Your face is crawling with BUGS! Yes, you. In fact, demodex mites live in oil glands and hair follicles all over our bodies. It’s estimated that a typical adult has up to 2,000 of them living on their body at any given time. Even better, arachnophobes, they are members of the spider family. Mostly, this goes on without any adverse affects. They eat oil, sebum, meibum, and dead skin (and maybe live skin cells, too). If an infestation, or overpopulation occurs, then we have a problems. Blepharitis is one of those problems.
Blepharitis is something we see in our practices every day. Some studies have shown that up to a third of our patients have this condition.
It’s often believed this only occurs in an older population, but there’s evidence that it also exists in a younger population. Cylindrical Dandruff, redness, eyelash loss, and other signs of inflammation are all associated with Demodex infestation. In fact, cylindrical dandruff has been shown to be proof-positive of the presence of mites.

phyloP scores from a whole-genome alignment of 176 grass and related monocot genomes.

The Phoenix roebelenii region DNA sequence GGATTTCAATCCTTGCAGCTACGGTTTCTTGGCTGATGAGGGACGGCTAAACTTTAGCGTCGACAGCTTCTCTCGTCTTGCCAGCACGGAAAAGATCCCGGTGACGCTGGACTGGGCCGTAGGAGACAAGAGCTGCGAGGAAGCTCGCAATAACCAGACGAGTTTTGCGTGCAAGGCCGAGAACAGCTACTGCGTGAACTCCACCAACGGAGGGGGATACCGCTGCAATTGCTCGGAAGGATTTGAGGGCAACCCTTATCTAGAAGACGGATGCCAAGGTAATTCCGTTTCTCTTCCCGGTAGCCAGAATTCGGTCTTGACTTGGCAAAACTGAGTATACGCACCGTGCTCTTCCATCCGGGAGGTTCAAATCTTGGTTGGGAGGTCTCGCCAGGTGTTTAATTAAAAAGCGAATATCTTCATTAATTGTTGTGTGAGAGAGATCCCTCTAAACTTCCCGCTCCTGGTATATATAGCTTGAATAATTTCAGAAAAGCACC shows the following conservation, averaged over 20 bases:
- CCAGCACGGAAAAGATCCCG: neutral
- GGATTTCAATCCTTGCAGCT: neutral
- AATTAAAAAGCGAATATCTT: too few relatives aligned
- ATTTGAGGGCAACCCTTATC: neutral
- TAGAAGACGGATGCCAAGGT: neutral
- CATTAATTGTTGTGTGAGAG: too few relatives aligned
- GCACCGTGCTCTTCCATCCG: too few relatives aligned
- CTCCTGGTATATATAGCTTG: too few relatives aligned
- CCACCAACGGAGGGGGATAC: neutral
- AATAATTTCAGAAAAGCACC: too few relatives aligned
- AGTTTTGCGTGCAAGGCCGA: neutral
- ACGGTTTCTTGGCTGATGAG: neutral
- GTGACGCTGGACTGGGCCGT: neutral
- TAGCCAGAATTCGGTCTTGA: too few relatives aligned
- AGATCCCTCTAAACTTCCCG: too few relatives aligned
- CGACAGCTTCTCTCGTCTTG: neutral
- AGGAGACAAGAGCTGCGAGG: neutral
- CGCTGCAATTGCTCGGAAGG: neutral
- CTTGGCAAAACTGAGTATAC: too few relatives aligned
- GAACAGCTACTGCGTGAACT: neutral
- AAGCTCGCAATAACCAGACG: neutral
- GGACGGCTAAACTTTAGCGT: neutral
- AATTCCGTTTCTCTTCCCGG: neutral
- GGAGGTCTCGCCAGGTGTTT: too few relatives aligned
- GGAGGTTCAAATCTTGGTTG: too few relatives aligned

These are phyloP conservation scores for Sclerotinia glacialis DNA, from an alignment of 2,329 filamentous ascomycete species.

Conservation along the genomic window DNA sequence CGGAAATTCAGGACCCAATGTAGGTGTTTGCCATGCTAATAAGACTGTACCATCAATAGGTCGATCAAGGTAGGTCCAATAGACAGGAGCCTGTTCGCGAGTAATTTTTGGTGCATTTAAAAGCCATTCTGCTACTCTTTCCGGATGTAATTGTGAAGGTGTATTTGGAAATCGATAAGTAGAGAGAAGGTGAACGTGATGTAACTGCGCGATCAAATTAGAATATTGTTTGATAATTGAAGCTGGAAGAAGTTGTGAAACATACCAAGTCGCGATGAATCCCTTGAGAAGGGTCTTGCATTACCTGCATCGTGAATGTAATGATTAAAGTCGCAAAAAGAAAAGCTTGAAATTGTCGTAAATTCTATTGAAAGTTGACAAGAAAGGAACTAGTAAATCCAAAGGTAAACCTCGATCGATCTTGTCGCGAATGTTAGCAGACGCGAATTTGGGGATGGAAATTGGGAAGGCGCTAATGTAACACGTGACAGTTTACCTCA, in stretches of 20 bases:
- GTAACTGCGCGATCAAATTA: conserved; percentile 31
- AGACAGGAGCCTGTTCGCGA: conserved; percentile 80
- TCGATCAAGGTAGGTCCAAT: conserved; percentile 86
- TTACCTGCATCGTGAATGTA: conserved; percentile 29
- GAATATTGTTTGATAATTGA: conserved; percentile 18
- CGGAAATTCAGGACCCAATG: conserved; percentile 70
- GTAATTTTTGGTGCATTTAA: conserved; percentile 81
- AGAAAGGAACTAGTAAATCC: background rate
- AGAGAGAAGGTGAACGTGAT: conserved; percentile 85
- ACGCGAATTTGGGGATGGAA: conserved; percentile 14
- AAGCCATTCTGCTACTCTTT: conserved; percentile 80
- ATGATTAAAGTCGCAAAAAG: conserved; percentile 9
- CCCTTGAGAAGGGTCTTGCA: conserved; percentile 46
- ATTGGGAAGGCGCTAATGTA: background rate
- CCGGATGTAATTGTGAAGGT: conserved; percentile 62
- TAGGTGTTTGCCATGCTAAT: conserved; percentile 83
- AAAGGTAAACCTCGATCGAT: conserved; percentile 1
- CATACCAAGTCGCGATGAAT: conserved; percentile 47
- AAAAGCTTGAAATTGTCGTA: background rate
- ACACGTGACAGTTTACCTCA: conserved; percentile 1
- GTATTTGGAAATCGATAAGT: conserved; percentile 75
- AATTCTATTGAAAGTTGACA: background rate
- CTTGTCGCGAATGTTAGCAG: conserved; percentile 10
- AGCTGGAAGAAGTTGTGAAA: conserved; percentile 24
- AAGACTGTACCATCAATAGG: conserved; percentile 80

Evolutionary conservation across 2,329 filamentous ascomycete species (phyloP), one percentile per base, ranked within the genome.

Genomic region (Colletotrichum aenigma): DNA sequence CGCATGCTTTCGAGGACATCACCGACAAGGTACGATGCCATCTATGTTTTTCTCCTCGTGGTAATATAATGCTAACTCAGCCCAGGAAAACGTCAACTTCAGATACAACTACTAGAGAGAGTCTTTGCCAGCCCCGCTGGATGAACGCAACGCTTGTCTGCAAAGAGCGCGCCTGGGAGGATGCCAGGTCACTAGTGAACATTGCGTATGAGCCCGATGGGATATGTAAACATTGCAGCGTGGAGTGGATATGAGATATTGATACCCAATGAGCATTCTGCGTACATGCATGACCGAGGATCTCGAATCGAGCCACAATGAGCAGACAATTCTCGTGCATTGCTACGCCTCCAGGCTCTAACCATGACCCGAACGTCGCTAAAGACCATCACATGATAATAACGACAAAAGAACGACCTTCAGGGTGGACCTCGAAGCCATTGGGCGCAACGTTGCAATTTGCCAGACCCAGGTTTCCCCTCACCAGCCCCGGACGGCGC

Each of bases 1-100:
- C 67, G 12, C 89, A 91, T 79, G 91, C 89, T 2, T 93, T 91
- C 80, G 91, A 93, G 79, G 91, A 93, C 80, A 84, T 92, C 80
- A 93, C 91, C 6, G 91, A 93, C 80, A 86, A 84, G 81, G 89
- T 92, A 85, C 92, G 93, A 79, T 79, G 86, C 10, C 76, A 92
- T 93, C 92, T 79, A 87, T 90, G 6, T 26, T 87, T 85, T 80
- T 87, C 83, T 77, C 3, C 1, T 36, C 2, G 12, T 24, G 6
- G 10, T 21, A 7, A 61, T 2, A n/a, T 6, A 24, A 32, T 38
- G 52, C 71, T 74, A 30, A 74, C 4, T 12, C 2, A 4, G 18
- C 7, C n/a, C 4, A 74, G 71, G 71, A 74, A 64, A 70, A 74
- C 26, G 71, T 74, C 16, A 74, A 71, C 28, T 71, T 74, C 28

Infestation is thought to occur due to immunosuppression, or because they prefer the oil of some people to others. The eye is also a difficult place to clean, and most people don’t spend much time on eyelid hygiene.
I’m often asked about make up and mascara and how it might affect the population of mites. Mascara is made up of pigmentation, oil, and waxes. Since oil is part of a mite diet, greasy or waterproof makeup might very well be a treat for them. It’s been suggested that the mite eggs can live in makeup, allowing them to spread even more. In addition to toothbrushes, contact lenses, and underwear (!!!!!), add makeup to the list of things you should NOT share.
Mites don’t like light, and as such, are most active at night, eating, moving, and reproducing! If this is not not appealing to you, it might be a good idea to remove makeup thoroughly each night, and replace your makeup about every 3 months. If your eyes are constantly red, lids are itchy, or have much awareness of your eyes, get checked for infestation. It’s usually fixable.
Scott E. Schachter, O.D.
Vision Source Administrator